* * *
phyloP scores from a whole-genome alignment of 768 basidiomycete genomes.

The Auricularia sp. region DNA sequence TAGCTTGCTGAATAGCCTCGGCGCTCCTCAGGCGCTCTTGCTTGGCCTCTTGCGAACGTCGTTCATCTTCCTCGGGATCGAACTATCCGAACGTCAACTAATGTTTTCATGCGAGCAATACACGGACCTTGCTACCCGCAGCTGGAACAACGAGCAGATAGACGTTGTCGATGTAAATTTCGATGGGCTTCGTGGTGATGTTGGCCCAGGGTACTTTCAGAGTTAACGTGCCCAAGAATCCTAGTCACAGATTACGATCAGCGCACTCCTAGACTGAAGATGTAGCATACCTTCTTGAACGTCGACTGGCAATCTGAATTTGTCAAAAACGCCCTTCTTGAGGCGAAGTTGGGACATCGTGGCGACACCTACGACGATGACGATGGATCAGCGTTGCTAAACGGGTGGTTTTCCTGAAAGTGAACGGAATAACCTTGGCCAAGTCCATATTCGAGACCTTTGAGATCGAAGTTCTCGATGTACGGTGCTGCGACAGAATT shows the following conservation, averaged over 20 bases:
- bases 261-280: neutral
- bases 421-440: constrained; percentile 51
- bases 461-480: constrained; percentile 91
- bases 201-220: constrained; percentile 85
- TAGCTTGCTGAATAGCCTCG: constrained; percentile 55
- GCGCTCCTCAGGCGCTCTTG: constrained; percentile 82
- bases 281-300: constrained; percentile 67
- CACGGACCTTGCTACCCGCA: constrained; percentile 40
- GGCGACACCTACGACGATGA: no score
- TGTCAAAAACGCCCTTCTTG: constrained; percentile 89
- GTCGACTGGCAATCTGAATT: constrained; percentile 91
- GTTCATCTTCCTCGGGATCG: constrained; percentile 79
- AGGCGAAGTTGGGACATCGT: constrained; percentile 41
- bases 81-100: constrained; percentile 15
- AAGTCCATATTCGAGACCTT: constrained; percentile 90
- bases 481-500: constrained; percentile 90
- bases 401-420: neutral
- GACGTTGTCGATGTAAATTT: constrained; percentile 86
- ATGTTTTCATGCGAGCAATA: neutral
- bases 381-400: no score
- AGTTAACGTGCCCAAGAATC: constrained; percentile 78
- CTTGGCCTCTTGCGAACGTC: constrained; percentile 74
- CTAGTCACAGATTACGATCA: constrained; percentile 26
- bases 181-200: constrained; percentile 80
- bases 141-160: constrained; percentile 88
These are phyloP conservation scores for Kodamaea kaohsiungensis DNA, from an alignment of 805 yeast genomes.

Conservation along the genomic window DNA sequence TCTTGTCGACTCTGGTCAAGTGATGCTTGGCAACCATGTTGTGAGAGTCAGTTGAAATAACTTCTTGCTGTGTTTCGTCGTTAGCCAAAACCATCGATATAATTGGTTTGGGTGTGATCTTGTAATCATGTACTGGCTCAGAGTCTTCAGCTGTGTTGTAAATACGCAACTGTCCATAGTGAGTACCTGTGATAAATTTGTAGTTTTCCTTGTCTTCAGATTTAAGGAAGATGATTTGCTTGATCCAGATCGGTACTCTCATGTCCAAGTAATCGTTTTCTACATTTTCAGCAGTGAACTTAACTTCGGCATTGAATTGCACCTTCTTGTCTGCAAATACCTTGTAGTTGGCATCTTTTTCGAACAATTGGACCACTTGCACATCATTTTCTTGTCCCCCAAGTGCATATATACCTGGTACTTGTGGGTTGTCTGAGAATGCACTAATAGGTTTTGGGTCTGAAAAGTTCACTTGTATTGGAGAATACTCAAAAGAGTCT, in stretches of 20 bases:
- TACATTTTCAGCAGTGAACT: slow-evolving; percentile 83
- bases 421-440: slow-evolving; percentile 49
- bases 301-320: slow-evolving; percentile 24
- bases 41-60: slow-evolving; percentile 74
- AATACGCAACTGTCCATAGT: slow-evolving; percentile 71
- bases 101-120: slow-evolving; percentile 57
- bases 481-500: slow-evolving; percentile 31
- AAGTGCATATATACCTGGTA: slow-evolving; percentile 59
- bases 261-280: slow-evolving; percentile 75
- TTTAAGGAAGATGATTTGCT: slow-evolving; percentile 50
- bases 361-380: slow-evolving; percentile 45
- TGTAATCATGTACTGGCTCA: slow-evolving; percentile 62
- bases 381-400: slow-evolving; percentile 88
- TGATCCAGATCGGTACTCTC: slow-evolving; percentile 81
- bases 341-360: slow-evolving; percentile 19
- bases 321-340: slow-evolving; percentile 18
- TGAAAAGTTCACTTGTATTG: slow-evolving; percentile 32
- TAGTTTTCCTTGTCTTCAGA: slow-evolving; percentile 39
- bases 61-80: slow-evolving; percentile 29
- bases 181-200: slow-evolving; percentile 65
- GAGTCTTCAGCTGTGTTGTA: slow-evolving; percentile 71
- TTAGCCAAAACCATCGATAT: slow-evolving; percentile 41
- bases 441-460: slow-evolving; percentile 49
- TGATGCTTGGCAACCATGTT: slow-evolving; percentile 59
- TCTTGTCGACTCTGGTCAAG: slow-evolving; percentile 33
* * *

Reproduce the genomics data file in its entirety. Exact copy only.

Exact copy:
phyloP scores from a whole-genome alignment of 768 basidiomycete genomes.

The Auricularia sp. region DNA sequence TAGCTTGCTGAATAGCCTCGGCGCTCCTCAGGCGCTCTTGCTTGGCCTCTTGCGAACGTCGTTCATCTTCCTCGGGATCGAACTATCCGAACGTCAACTAATGTTTTCATGCGAGCAATACACGGACCTTGCTACCCGCAGCTGGAACAACGAGCAGATAGACGTTGTCGATGTAAATTTCGATGGGCTTCGTGGTGATGTTGGCCCAGGGTACTTTCAGAGTTAACGTGCCCAAGAATCCTAGTCACAGATTACGATCAGCGCACTCCTAGACTGAAGATGTAGCATACCTTCTTGAACGTCGACTGGCAATCTGAATTTGTCAAAAACGCCCTTCTTGAGGCGAAGTTGGGACATCGTGGCGACACCTACGACGATGACGATGGATCAGCGTTGCTAAACGGGTGGTTTTCCTGAAAGTGAACGGAATAACCTTGGCCAAGTCCATATTCGAGACCTTTGAGATCGAAGTTCTCGATGTACGGTGCTGCGACAGAATT shows the following conservation, averaged over 20 bases:
- bases 261-280: neutral
- bases 421-440: constrained; percentile 51
- bases 461-480: constrained; percentile 91
- bases 201-220: constrained; percentile 85
- TAGCTTGCTGAATAGCCTCG: constrained; percentile 55
- GCGCTCCTCAGGCGCTCTTG: constrained; percentile 82
- bases 281-300: constrained; percentile 67
- CACGGACCTTGCTACCCGCA: constrained; percentile 40
- GGCGACACCTACGACGATGA: no score
- TGTCAAAAACGCCCTTCTTG: constrained; percentile 89
- GTCGACTGGCAATCTGAATT: constrained; percentile 91
- GTTCATCTTCCTCGGGATCG: constrained; percentile 79
- AGGCGAAGTTGGGACATCGT: constrained; percentile 41
- bases 81-100: constrained; percentile 15
- AAGTCCATATTCGAGACCTT: constrained; percentile 90
- bases 481-500: constrained; percentile 90
- bases 401-420: neutral
- GACGTTGTCGATGTAAATTT: constrained; percentile 86
- ATGTTTTCATGCGAGCAATA: neutral
- bases 381-400: no score
- AGTTAACGTGCCCAAGAATC: constrained; percentile 78
- CTTGGCCTCTTGCGAACGTC: constrained; percentile 74
- CTAGTCACAGATTACGATCA: constrained; percentile 26
- bases 181-200: constrained; percentile 80
- bases 141-160: constrained; percentile 88
These are phyloP conservation scores for Kodamaea kaohsiungensis DNA, from an alignment of 805 yeast genomes.

Conservation along the genomic window DNA sequence TCTTGTCGACTCTGGTCAAGTGATGCTTGGCAACCATGTTGTGAGAGTCAGTTGAAATAACTTCTTGCTGTGTTTCGTCGTTAGCCAAAACCATCGATATAATTGGTTTGGGTGTGATCTTGTAATCATGTACTGGCTCAGAGTCTTCAGCTGTGTTGTAAATACGCAACTGTCCATAGTGAGTACCTGTGATAAATTTGTAGTTTTCCTTGTCTTCAGATTTAAGGAAGATGATTTGCTTGATCCAGATCGGTACTCTCATGTCCAAGTAATCGTTTTCTACATTTTCAGCAGTGAACTTAACTTCGGCATTGAATTGCACCTTCTTGTCTGCAAATACCTTGTAGTTGGCATCTTTTTCGAACAATTGGACCACTTGCACATCATTTTCTTGTCCCCCAAGTGCATATATACCTGGTACTTGTGGGTTGTCTGAGAATGCACTAATAGGTTTTGGGTCTGAAAAGTTCACTTGTATTGGAGAATACTCAAAAGAGTCT, in stretches of 20 bases:
- TACATTTTCAGCAGTGAACT: slow-evolving; percentile 83
- bases 421-440: slow-evolving; percentile 49
- bases 301-320: slow-evolving; percentile 24
- bases 41-60: slow-evolving; percentile 74
- AATACGCAACTGTCCATAGT: slow-evolving; percentile 71
- bases 101-120: slow-evolving; percentile 57
- bases 481-500: slow-evolving; percentile 31
- AAGTGCATATATACCTGGTA: slow-evolving; percentile 59
- bases 261-280: slow-evolving; percentile 75
- TTTAAGGAAGATGATTTGCT: slow-evolving; percentile 50
- bases 361-380: slow-evolving; percentile 45
- TGTAATCATGTACTGGCTCA: slow-evolving; percentile 62
- bases 381-400: slow-evolving; percentile 88
- TGATCCAGATCGGTACTCTC: slow-evolving; percentile 81
- bases 341-360: slow-evolving; percentile 19
- bases 321-340: slow-evolving; percentile 18
- TGAAAAGTTCACTTGTATTG: slow-evolving; percentile 32
- TAGTTTTCCTTGTCTTCAGA: slow-evolving; percentile 39
- bases 61-80: slow-evolving; percentile 29
- bases 181-200: slow-evolving; percentile 65
- GAGTCTTCAGCTGTGTTGTA: slow-evolving; percentile 71
- TTAGCCAAAACCATCGATAT: slow-evolving; percentile 41
- bases 441-460: slow-evolving; percentile 49
- TGATGCTTGGCAACCATGTT: slow-evolving; percentile 59
- TCTTGTCGACTCTGGTCAAG: slow-evolving; percentile 33